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The warm Bavarian pretzel bites, though good, weren’t what I was expecting. The menu describes them as “Butter Baked Pretzel Roll Bites, garnished with Chopped Bacon & served with Cheddar Chive Sauce.” Once again, Jim and I, clearly both great minds that think alike, commented on the fact that the pretzel bites were more like toast. They were tasty, especially paired with the cheddar chive sauce, but not satisfying if you were excited about pretzels. In addition, the pretzel buns – thick nuggets of soft toast that kind of look like a pretzel – didn’t really taste like one. Admittedly, I did finish them all.

Karl was spot on with the pretzel bites. The sauce was great but I felt that I was the victim of a bait and switch, I could consider the bites to be toasted bits of bread.

The loaded fries were served poutine style — that is, covered with gravy. This was my first experience with gravy and fries and I must say, it was delightful. Similar to the pretzel bites, the fries were good in a surprising sort of way. The menu painted an exotic picture of ducks wading in a stream lined with truffles. Instead, all I tasted were decent fries smothered in gravy. Definitely tasty, but not the destination fries that I was expecting. If anything, it heightened my desire to try other poutine-style fries. Any fry would be hard-pressed to dethrone the current king in my book – the fries at Loops.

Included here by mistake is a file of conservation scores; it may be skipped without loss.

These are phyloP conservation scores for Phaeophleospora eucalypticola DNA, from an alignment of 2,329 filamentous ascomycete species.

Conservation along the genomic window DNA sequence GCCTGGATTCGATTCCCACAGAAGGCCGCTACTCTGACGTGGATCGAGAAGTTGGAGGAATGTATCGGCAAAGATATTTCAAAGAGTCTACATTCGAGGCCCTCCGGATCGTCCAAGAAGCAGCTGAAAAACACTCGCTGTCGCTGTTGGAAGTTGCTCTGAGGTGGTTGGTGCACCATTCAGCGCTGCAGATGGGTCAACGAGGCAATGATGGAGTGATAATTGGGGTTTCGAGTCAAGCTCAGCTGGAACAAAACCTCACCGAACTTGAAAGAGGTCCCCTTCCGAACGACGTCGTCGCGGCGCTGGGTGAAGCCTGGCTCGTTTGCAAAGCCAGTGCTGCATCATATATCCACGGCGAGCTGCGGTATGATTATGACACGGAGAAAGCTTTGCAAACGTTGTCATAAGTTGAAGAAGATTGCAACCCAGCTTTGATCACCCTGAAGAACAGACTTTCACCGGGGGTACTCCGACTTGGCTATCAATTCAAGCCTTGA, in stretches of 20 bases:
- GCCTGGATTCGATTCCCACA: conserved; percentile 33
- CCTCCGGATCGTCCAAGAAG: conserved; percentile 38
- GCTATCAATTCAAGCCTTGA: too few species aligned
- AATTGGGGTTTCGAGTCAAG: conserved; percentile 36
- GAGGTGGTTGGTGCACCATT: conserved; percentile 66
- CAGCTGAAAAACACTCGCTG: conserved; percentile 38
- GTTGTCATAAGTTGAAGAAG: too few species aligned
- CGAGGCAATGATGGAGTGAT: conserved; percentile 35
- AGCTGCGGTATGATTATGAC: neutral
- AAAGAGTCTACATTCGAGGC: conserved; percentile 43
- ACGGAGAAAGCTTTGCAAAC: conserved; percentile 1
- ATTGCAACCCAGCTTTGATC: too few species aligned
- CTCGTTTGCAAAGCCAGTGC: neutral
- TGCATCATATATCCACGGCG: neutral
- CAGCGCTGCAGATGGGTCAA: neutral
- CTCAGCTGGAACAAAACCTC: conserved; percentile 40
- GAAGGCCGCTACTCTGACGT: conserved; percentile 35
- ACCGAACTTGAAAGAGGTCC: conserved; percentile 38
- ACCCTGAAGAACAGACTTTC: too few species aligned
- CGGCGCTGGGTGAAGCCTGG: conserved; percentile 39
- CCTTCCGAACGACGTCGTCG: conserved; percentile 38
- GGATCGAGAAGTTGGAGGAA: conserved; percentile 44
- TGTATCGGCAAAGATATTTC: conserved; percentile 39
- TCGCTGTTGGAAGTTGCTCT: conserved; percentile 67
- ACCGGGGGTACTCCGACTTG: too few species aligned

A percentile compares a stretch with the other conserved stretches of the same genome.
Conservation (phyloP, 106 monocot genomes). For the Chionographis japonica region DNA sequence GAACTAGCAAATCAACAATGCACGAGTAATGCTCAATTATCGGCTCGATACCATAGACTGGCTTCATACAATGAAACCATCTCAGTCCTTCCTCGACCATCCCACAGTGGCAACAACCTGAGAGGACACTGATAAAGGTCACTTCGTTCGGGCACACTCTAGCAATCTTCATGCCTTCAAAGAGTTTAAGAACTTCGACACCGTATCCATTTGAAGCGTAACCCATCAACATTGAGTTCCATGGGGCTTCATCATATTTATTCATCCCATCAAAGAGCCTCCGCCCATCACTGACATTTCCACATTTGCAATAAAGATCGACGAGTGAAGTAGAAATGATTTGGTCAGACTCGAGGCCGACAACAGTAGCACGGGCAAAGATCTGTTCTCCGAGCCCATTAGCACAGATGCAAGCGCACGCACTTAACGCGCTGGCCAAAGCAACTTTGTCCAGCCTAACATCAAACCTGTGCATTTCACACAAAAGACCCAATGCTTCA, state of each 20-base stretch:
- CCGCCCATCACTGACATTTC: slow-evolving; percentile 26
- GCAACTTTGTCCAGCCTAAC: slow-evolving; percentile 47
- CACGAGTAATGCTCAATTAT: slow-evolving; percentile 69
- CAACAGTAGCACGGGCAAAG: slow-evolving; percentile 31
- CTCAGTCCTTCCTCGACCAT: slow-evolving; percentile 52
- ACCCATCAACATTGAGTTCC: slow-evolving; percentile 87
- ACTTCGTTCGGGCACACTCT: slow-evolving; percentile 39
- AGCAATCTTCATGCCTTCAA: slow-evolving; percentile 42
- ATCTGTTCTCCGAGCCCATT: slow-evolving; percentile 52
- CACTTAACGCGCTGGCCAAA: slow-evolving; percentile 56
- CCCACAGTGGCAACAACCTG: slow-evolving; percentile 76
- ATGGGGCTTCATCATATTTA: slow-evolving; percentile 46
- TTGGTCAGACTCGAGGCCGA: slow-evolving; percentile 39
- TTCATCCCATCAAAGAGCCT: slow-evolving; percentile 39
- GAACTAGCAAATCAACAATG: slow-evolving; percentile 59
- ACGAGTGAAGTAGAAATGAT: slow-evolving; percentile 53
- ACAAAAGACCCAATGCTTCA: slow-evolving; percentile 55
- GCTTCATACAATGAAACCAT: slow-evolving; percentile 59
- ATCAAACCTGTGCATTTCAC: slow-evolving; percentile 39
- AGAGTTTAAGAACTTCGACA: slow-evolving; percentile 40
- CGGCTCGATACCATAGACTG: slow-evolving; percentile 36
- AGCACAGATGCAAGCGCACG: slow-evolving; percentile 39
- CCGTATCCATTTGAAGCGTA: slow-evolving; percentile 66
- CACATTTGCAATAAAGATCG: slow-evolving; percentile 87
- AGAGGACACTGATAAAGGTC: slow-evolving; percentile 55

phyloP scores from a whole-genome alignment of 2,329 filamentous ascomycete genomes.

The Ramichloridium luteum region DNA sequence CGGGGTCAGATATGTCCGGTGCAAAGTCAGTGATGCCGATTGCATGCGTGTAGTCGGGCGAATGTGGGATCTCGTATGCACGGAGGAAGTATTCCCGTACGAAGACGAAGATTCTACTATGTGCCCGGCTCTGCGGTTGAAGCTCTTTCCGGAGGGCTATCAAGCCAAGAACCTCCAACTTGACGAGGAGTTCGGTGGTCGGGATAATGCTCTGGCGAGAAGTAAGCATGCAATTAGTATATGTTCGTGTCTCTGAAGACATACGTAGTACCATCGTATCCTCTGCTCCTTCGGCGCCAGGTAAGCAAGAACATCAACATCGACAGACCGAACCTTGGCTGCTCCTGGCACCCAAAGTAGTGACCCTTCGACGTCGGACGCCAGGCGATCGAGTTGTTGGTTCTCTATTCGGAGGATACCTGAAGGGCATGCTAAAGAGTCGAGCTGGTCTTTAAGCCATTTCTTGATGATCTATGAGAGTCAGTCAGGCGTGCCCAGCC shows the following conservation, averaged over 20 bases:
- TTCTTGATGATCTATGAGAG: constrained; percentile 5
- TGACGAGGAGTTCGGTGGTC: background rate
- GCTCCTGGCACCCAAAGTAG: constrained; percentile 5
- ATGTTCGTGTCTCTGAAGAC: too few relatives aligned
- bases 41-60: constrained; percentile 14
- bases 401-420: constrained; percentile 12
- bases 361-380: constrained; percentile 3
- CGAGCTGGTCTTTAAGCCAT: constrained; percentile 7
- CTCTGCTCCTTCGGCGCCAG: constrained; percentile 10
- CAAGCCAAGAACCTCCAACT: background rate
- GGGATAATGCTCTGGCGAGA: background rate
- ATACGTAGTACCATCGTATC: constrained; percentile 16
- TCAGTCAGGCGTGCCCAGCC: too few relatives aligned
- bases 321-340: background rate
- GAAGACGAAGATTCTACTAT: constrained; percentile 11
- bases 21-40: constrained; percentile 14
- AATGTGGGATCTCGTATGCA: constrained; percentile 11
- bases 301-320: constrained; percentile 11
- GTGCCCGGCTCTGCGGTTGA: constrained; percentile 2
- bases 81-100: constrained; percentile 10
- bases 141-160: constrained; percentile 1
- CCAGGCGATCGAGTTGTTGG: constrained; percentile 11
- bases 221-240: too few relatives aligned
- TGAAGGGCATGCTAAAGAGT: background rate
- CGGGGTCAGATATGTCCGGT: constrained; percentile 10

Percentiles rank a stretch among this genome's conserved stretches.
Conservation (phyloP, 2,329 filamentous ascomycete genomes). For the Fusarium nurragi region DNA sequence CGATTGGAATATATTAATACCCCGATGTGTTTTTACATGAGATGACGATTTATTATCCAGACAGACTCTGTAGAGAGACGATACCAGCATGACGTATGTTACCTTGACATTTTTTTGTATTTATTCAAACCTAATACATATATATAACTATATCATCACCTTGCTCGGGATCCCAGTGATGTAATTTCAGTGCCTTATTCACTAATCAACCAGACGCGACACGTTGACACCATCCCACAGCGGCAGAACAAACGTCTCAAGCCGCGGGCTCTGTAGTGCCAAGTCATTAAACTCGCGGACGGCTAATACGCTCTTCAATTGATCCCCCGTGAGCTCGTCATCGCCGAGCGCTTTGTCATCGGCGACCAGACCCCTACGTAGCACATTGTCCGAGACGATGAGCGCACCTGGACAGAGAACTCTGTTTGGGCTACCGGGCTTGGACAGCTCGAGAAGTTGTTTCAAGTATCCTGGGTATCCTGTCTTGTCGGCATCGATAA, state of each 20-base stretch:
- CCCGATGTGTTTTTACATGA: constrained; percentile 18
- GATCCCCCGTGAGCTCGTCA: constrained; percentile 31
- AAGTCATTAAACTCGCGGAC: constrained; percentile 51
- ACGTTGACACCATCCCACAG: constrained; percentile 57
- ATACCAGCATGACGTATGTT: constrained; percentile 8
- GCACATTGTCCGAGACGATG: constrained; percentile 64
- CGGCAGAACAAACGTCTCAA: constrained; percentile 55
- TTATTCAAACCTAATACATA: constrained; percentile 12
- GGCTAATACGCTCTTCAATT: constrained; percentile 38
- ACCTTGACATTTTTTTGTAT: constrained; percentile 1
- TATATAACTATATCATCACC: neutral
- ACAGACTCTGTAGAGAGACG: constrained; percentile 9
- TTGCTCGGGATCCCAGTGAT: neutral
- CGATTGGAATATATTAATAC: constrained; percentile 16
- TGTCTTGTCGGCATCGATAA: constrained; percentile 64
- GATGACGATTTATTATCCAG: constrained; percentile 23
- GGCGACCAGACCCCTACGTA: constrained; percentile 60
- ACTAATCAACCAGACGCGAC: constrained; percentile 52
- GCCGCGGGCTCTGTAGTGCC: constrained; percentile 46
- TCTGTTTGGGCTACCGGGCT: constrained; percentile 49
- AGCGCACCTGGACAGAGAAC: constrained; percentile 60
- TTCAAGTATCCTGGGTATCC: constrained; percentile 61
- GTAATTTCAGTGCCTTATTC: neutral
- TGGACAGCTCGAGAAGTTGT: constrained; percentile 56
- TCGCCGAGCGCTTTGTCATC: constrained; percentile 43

In my eyes – the fries were good but again, the bait and switch effect was in. I can’t say I think much of the truffle oil fad/trend so I did not order the fries for that. Therefore, I was pleasantly surprised to find I could not taste any truffle in the fries. The gravy was OK and I’ve never met a cheese curd that I did not consume” but this was probably the weakest poutine I have ever encountered and might make a Montreal native mildly irked.